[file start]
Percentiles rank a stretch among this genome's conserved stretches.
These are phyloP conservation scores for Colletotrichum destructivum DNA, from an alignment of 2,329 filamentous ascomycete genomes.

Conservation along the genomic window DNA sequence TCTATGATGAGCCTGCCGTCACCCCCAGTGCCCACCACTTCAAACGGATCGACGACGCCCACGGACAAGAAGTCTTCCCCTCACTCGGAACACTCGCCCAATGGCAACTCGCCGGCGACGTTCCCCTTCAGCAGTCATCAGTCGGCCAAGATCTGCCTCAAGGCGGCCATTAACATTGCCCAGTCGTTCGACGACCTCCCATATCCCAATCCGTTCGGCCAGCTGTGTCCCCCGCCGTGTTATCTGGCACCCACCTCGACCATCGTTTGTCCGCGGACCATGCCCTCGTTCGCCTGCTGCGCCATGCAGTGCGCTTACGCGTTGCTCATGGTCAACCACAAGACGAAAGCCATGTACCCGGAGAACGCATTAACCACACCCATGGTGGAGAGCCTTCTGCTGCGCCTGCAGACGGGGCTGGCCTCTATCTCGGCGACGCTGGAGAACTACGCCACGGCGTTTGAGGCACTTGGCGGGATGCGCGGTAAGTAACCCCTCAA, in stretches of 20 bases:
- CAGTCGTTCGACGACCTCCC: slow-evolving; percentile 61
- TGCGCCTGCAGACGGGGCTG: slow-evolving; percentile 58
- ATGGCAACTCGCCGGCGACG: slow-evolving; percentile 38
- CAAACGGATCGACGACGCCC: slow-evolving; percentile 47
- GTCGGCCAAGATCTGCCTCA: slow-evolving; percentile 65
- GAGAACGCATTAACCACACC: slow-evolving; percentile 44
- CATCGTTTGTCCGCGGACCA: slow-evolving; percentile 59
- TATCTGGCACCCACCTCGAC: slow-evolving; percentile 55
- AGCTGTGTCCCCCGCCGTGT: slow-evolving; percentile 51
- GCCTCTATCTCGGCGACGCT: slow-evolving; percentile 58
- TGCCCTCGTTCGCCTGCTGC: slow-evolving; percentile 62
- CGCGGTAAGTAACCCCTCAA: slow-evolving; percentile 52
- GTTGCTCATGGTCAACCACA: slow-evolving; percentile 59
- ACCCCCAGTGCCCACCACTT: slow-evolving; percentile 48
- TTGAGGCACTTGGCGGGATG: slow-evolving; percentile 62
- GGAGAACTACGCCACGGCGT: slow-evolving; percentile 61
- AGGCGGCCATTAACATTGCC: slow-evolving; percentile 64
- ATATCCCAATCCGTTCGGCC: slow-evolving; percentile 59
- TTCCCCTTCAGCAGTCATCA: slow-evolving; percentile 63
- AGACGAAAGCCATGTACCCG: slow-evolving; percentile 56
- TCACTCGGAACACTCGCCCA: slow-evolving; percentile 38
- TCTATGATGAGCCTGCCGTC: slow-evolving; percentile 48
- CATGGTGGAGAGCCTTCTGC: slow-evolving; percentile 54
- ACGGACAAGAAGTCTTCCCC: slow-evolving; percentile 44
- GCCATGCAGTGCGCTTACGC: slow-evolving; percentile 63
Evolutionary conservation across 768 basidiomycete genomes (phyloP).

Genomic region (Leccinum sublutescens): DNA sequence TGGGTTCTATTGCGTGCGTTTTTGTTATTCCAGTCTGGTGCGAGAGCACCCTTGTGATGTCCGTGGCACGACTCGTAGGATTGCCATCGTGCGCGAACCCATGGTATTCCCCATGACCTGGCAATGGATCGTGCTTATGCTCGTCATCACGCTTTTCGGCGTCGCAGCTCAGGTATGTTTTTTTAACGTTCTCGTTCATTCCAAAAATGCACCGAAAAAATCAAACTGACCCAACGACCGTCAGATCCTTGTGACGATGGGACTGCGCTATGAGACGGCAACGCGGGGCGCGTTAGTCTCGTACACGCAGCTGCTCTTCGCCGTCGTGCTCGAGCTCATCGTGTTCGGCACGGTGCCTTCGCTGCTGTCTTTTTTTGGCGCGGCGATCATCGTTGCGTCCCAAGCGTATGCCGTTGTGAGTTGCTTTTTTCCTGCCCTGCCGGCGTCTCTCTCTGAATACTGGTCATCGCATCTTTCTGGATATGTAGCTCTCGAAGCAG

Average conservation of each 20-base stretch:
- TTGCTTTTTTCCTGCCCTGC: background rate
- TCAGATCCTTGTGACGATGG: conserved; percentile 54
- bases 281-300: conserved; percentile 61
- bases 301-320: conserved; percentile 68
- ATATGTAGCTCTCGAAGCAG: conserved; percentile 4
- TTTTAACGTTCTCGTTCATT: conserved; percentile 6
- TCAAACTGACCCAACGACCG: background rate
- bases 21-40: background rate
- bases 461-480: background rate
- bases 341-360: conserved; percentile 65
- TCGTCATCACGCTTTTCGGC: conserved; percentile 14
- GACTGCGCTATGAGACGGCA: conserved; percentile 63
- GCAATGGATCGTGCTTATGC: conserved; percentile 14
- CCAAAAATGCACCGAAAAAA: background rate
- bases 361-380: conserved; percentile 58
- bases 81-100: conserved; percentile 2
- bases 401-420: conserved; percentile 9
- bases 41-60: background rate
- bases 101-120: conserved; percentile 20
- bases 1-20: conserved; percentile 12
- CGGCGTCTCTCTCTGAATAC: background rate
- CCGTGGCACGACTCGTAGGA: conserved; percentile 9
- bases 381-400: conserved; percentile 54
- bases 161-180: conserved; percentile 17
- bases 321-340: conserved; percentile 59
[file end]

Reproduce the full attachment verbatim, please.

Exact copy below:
Percentiles rank a stretch among this genome's conserved stretches.
These are phyloP conservation scores for Colletotrichum destructivum DNA, from an alignment of 2,329 filamentous ascomycete genomes.

Conservation along the genomic window DNA sequence TCTATGATGAGCCTGCCGTCACCCCCAGTGCCCACCACTTCAAACGGATCGACGACGCCCACGGACAAGAAGTCTTCCCCTCACTCGGAACACTCGCCCAATGGCAACTCGCCGGCGACGTTCCCCTTCAGCAGTCATCAGTCGGCCAAGATCTGCCTCAAGGCGGCCATTAACATTGCCCAGTCGTTCGACGACCTCCCATATCCCAATCCGTTCGGCCAGCTGTGTCCCCCGCCGTGTTATCTGGCACCCACCTCGACCATCGTTTGTCCGCGGACCATGCCCTCGTTCGCCTGCTGCGCCATGCAGTGCGCTTACGCGTTGCTCATGGTCAACCACAAGACGAAAGCCATGTACCCGGAGAACGCATTAACCACACCCATGGTGGAGAGCCTTCTGCTGCGCCTGCAGACGGGGCTGGCCTCTATCTCGGCGACGCTGGAGAACTACGCCACGGCGTTTGAGGCACTTGGCGGGATGCGCGGTAAGTAACCCCTCAA, in stretches of 20 bases:
- CAGTCGTTCGACGACCTCCC: slow-evolving; percentile 61
- TGCGCCTGCAGACGGGGCTG: slow-evolving; percentile 58
- ATGGCAACTCGCCGGCGACG: slow-evolving; percentile 38
- CAAACGGATCGACGACGCCC: slow-evolving; percentile 47
- GTCGGCCAAGATCTGCCTCA: slow-evolving; percentile 65
- GAGAACGCATTAACCACACC: slow-evolving; percentile 44
- CATCGTTTGTCCGCGGACCA: slow-evolving; percentile 59
- TATCTGGCACCCACCTCGAC: slow-evolving; percentile 55
- AGCTGTGTCCCCCGCCGTGT: slow-evolving; percentile 51
- GCCTCTATCTCGGCGACGCT: slow-evolving; percentile 58
- TGCCCTCGTTCGCCTGCTGC: slow-evolving; percentile 62
- CGCGGTAAGTAACCCCTCAA: slow-evolving; percentile 52
- GTTGCTCATGGTCAACCACA: slow-evolving; percentile 59
- ACCCCCAGTGCCCACCACTT: slow-evolving; percentile 48
- TTGAGGCACTTGGCGGGATG: slow-evolving; percentile 62
- GGAGAACTACGCCACGGCGT: slow-evolving; percentile 61
- AGGCGGCCATTAACATTGCC: slow-evolving; percentile 64
- ATATCCCAATCCGTTCGGCC: slow-evolving; percentile 59
- TTCCCCTTCAGCAGTCATCA: slow-evolving; percentile 63
- AGACGAAAGCCATGTACCCG: slow-evolving; percentile 56
- TCACTCGGAACACTCGCCCA: slow-evolving; percentile 38
- TCTATGATGAGCCTGCCGTC: slow-evolving; percentile 48
- CATGGTGGAGAGCCTTCTGC: slow-evolving; percentile 54
- ACGGACAAGAAGTCTTCCCC: slow-evolving; percentile 44
- GCCATGCAGTGCGCTTACGC: slow-evolving; percentile 63
Evolutionary conservation across 768 basidiomycete genomes (phyloP).

Genomic region (Leccinum sublutescens): DNA sequence TGGGTTCTATTGCGTGCGTTTTTGTTATTCCAGTCTGGTGCGAGAGCACCCTTGTGATGTCCGTGGCACGACTCGTAGGATTGCCATCGTGCGCGAACCCATGGTATTCCCCATGACCTGGCAATGGATCGTGCTTATGCTCGTCATCACGCTTTTCGGCGTCGCAGCTCAGGTATGTTTTTTTAACGTTCTCGTTCATTCCAAAAATGCACCGAAAAAATCAAACTGACCCAACGACCGTCAGATCCTTGTGACGATGGGACTGCGCTATGAGACGGCAACGCGGGGCGCGTTAGTCTCGTACACGCAGCTGCTCTTCGCCGTCGTGCTCGAGCTCATCGTGTTCGGCACGGTGCCTTCGCTGCTGTCTTTTTTTGGCGCGGCGATCATCGTTGCGTCCCAAGCGTATGCCGTTGTGAGTTGCTTTTTTCCTGCCCTGCCGGCGTCTCTCTCTGAATACTGGTCATCGCATCTTTCTGGATATGTAGCTCTCGAAGCAG

Average conservation of each 20-base stretch:
- TTGCTTTTTTCCTGCCCTGC: background rate
- TCAGATCCTTGTGACGATGG: conserved; percentile 54
- bases 281-300: conserved; percentile 61
- bases 301-320: conserved; percentile 68
- ATATGTAGCTCTCGAAGCAG: conserved; percentile 4
- TTTTAACGTTCTCGTTCATT: conserved; percentile 6
- TCAAACTGACCCAACGACCG: background rate
- bases 21-40: background rate
- bases 461-480: background rate
- bases 341-360: conserved; percentile 65
- TCGTCATCACGCTTTTCGGC: conserved; percentile 14
- GACTGCGCTATGAGACGGCA: conserved; percentile 63
- GCAATGGATCGTGCTTATGC: conserved; percentile 14
- CCAAAAATGCACCGAAAAAA: background rate
- bases 361-380: conserved; percentile 58
- bases 81-100: conserved; percentile 2
- bases 401-420: conserved; percentile 9
- bases 41-60: background rate
- bases 101-120: conserved; percentile 20
- bases 1-20: conserved; percentile 12
- CGGCGTCTCTCTCTGAATAC: background rate
- CCGTGGCACGACTCGTAGGA: conserved; percentile 9
- bases 381-400: conserved; percentile 54
- bases 161-180: conserved; percentile 17
- bases 321-340: conserved; percentile 59